The last time he visited was because he’d clicked on a link to the recent research paper on Myocardial infarction. He hadn’t bothered looking at anything else because that wasn’t the reason for his visit. He guesses that he’ll visit five or six times a year – much in line with the other more general medical journals. The heavy usage is with specialist journals and websites.

His attitude is straightforward enough. BMJ is kosher and clearly authoritative. But for him, that’s a basic essential. He wouldn’t consider visiting any site that wasn’t. The problem is he hasn’t got the time (or the inclination) to browse around what he considers to be general medicine sites: “Nothing personal folks, but time is money!”

Dr Hampton proved to be a pivotal part of the website development. Being a consultant physician, should be an important part of his information diet. But it wasn’t. We knew Specialist Dippers accounted for over 10% of the medically-qualified user base and they were key influencers.

I was blind, but now I see…

Gordon Wilson takes up the story: “We knew the Specialist Dipper was an important audience for us, but an infuriatingly difficult person to please. It was only when we brainstormed the options that we realised the answer was right in front of our eyes. Right through this website design, we had been in the mindset of thinking in terms of the breadth of What we needed to do was allow the site to expose the relevant content to different groups of users, either from or our other content sets. This research challenged our product mentality and opened our eyes up in terms of how we could leverage our huge audience reach far more effectively.”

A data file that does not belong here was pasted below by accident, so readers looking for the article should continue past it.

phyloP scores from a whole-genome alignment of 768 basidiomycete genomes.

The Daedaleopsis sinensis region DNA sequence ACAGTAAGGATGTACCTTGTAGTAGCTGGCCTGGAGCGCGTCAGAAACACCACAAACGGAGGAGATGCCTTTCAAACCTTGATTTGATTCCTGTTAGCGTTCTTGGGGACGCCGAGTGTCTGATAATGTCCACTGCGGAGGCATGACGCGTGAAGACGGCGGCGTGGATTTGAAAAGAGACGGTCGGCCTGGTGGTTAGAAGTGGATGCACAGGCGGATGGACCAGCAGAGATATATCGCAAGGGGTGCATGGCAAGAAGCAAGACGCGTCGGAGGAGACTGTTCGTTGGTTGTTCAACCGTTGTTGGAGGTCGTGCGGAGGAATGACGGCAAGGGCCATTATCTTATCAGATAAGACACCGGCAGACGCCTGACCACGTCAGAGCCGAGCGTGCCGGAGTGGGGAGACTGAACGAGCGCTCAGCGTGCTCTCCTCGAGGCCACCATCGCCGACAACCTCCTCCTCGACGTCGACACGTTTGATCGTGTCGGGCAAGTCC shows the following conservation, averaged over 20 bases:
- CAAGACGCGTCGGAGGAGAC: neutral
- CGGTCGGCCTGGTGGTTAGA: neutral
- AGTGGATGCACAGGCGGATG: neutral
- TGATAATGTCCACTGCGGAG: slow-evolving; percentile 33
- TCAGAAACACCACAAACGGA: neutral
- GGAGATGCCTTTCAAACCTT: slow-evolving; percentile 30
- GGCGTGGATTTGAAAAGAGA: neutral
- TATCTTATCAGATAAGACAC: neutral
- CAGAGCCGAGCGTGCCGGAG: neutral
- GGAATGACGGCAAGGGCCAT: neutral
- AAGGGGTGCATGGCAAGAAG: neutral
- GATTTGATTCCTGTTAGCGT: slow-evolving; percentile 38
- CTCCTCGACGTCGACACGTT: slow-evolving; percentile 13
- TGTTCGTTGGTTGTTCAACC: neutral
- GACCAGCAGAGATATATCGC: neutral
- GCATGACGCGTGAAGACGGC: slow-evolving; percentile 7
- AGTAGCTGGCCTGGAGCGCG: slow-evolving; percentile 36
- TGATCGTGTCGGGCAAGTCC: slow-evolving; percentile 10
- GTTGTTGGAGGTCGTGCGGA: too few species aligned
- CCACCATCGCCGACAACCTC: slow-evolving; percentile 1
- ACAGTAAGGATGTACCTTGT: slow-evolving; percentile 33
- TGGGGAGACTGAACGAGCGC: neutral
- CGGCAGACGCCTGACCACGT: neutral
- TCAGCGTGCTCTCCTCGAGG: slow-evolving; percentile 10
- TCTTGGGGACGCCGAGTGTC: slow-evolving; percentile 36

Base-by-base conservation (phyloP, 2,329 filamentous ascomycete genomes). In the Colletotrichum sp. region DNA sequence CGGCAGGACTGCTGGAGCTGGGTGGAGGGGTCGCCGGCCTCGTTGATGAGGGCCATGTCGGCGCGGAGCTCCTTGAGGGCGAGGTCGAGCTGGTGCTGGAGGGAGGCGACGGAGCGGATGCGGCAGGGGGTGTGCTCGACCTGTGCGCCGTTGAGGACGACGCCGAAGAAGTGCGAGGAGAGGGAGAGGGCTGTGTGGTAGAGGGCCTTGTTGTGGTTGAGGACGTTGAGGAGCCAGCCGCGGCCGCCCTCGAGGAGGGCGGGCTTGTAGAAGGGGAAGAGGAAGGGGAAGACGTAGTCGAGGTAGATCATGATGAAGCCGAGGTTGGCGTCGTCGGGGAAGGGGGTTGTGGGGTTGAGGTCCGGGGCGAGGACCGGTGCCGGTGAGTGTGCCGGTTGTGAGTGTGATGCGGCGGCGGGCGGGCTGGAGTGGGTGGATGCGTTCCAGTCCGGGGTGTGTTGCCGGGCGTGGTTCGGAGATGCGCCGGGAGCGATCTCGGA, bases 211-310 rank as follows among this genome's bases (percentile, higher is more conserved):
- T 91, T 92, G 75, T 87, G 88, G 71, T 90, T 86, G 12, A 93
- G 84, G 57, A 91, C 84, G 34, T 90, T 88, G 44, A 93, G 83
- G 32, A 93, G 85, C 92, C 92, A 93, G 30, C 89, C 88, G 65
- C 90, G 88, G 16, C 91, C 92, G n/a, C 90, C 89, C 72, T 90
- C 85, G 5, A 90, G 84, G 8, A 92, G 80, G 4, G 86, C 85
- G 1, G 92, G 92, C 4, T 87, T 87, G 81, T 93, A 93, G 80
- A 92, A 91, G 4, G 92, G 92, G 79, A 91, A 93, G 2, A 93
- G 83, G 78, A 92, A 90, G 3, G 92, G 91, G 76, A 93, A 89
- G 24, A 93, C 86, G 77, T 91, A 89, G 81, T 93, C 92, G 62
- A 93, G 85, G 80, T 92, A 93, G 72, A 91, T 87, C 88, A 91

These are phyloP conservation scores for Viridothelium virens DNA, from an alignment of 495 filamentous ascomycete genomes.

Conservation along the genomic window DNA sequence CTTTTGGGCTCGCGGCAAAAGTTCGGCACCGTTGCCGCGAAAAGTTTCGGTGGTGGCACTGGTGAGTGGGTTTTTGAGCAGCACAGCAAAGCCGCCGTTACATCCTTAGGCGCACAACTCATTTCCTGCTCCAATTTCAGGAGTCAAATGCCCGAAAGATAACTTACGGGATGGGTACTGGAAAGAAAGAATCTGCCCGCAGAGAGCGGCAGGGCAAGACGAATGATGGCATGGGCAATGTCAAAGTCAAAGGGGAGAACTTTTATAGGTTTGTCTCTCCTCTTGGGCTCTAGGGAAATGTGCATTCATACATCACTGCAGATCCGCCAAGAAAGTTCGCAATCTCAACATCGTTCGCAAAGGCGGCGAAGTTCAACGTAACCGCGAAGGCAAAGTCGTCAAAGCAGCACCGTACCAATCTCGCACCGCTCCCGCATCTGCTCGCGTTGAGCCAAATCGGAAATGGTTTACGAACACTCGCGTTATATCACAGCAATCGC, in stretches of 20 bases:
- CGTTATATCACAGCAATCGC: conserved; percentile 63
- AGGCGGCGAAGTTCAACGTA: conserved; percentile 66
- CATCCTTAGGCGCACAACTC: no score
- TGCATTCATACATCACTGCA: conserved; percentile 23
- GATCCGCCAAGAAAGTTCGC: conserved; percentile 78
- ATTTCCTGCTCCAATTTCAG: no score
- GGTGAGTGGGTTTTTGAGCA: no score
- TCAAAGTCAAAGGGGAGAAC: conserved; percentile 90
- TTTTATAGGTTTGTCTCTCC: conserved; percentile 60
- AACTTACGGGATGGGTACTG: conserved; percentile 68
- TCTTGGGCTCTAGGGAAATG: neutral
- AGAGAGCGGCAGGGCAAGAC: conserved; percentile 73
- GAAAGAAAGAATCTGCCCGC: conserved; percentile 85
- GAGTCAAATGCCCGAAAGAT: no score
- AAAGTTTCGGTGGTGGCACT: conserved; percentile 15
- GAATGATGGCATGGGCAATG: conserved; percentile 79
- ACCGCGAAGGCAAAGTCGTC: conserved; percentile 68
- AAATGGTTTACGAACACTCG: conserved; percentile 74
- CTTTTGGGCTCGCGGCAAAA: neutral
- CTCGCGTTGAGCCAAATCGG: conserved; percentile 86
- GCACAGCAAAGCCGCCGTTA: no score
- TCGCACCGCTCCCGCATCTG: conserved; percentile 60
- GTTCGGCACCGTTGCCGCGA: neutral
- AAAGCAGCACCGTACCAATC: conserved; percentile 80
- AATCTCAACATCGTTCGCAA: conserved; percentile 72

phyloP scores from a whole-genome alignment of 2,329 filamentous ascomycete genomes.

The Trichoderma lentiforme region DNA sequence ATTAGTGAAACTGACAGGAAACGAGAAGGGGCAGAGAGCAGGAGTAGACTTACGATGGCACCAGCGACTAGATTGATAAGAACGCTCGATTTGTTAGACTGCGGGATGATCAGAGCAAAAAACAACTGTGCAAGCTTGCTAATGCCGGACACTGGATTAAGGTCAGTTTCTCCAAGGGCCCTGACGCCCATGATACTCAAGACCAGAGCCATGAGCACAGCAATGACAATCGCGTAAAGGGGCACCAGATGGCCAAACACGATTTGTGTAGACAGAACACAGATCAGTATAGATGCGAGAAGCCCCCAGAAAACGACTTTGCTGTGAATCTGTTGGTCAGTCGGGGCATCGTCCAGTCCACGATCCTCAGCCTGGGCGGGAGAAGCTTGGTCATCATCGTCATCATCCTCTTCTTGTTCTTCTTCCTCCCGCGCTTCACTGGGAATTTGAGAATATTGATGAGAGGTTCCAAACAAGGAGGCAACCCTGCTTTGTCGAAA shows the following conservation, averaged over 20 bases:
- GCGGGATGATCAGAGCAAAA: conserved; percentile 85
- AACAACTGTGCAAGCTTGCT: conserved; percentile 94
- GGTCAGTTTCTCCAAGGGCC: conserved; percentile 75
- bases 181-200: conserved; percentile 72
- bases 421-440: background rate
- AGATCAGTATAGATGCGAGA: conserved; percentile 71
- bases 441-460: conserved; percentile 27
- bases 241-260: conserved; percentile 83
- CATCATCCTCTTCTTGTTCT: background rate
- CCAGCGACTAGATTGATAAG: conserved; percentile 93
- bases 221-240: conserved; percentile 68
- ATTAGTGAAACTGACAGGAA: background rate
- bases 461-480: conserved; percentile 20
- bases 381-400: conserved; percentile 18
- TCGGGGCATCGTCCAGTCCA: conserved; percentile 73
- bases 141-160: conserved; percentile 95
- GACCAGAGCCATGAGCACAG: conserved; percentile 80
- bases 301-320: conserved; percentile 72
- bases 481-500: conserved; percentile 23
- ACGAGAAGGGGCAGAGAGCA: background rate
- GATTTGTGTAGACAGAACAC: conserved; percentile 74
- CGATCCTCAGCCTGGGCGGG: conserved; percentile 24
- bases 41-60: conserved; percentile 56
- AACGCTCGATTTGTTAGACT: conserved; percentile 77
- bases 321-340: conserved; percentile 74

And that was just the start of the journey:

* It prompted a comprehensive re-thinking of BMJ’s total online real estate – particularly crucial given the importance of e-learning to a number of other segments.

* Timeliness of content was not the key factor driving frequency of visit. This re-focused editorial thinking in terms of the way it saw research and education as part of its whole content remit.

* It offered a number of opportunities, often international in scope. Different regions suggested variance in the characteristics of users, eg. some more likely to engage for learning purposes whilst in other areas the need was more academically related.

* BMJ on iPad was launched with All-Round Browsers in mind. This large segment wanted regular weekly updates in an attractive format that allowed them to quickly scan all the latest updates they were interested in.

* A large programme of customising email alerts to encourage registration was embarked upon (registration for email alerts has been a real focus and has grown significantly since the re-launch).

* Given that a huge number of visitors came to via Google, a BMJ widget was introduced on

But for Gordon Wilson, the main seismic shift was cultural: “It switched us from a product push mentality (this is what we do) to a needs-based mentality. This project woke us all up to the real potential we have to respond to the needs of the wide variety of users.”